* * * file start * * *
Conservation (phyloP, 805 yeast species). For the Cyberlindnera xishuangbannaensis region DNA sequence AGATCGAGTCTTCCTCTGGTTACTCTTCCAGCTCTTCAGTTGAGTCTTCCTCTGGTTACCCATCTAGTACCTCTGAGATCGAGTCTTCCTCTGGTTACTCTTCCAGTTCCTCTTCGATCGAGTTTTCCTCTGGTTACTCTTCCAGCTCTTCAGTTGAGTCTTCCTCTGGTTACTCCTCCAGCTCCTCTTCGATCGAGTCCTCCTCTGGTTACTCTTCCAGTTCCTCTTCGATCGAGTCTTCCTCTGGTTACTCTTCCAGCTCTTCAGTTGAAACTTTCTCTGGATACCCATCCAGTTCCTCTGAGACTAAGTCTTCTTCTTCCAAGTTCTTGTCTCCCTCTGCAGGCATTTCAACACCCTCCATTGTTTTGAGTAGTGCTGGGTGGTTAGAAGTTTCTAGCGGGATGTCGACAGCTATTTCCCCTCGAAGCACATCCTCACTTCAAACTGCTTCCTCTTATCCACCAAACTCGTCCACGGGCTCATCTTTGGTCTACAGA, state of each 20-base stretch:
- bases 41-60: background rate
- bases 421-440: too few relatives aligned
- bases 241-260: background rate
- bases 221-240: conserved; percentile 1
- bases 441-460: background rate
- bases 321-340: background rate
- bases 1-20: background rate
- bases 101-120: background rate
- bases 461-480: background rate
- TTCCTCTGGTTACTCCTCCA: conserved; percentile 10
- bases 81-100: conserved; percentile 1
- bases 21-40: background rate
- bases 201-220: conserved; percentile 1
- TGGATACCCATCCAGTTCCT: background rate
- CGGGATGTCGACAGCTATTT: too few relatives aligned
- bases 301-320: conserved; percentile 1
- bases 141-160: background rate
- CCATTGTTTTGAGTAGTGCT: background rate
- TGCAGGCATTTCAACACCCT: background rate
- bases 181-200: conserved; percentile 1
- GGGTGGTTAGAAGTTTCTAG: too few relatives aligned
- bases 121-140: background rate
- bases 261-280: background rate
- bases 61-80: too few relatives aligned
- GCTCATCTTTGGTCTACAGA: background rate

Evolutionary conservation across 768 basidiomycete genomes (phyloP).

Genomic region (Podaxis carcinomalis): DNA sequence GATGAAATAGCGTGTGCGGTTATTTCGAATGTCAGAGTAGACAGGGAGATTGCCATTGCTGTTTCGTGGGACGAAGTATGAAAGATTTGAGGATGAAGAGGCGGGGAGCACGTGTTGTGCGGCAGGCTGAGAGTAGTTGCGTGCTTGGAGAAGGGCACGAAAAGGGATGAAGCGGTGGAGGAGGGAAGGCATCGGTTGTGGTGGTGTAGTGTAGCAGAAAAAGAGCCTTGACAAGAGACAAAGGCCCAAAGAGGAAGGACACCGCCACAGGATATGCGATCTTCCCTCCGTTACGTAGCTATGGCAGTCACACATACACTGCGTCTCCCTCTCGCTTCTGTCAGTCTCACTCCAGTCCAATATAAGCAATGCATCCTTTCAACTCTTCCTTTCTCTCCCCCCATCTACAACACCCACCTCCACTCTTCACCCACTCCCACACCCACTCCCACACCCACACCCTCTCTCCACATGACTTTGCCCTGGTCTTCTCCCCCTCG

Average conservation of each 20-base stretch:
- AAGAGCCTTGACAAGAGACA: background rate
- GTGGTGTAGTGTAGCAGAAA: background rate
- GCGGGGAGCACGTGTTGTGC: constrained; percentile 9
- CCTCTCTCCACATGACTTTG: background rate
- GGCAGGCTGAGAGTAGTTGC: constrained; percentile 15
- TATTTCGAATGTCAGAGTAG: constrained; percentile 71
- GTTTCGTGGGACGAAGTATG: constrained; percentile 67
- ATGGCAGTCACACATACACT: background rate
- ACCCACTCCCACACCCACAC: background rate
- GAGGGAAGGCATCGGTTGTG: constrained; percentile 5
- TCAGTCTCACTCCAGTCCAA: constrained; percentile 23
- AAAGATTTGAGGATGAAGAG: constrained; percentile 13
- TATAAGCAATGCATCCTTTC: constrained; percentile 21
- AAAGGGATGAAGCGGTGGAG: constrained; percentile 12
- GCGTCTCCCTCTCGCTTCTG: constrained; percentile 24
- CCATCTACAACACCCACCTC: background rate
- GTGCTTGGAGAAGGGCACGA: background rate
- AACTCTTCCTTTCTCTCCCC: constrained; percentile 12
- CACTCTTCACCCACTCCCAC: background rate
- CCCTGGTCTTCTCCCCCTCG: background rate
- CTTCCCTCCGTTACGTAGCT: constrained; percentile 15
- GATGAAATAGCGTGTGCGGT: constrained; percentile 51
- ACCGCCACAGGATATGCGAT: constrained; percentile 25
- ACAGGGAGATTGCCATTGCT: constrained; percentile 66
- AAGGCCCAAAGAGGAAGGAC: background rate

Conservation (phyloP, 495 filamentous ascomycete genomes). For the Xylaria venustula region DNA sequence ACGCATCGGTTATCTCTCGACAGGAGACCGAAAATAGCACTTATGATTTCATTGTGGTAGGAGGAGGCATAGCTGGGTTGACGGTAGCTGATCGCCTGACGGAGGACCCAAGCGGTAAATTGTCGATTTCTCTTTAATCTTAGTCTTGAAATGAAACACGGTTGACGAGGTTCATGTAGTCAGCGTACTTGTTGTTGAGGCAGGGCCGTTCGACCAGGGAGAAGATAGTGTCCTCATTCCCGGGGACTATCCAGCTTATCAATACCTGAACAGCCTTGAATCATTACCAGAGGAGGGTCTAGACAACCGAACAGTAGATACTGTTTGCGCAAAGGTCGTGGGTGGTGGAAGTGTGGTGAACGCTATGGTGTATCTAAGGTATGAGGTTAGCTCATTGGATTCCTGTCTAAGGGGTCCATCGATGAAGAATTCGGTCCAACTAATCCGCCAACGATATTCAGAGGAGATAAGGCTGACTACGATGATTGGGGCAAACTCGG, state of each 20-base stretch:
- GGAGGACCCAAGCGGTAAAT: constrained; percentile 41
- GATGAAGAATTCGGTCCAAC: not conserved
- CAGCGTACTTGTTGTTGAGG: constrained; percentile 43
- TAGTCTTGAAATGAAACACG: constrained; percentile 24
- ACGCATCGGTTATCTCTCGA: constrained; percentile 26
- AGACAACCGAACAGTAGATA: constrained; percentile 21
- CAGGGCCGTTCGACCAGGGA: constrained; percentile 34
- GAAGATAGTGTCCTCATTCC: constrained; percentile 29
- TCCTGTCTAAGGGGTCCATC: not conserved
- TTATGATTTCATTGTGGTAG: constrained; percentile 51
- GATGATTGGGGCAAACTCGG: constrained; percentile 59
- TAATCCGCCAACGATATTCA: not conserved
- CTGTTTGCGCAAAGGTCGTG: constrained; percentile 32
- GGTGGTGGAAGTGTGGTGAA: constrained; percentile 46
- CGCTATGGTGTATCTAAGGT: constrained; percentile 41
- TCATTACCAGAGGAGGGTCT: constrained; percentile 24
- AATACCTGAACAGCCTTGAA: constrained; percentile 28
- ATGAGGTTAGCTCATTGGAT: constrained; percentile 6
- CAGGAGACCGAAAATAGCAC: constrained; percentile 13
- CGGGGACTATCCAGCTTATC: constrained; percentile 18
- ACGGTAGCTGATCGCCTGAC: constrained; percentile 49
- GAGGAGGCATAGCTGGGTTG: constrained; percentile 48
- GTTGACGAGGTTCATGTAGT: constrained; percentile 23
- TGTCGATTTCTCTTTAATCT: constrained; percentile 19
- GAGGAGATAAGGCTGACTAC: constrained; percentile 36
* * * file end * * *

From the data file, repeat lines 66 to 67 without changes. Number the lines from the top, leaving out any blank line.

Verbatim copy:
- GATGATTGGGGCAAACTCGG: constrained; percentile 59
- TAATCCGCCAACGATATTCA: not conserved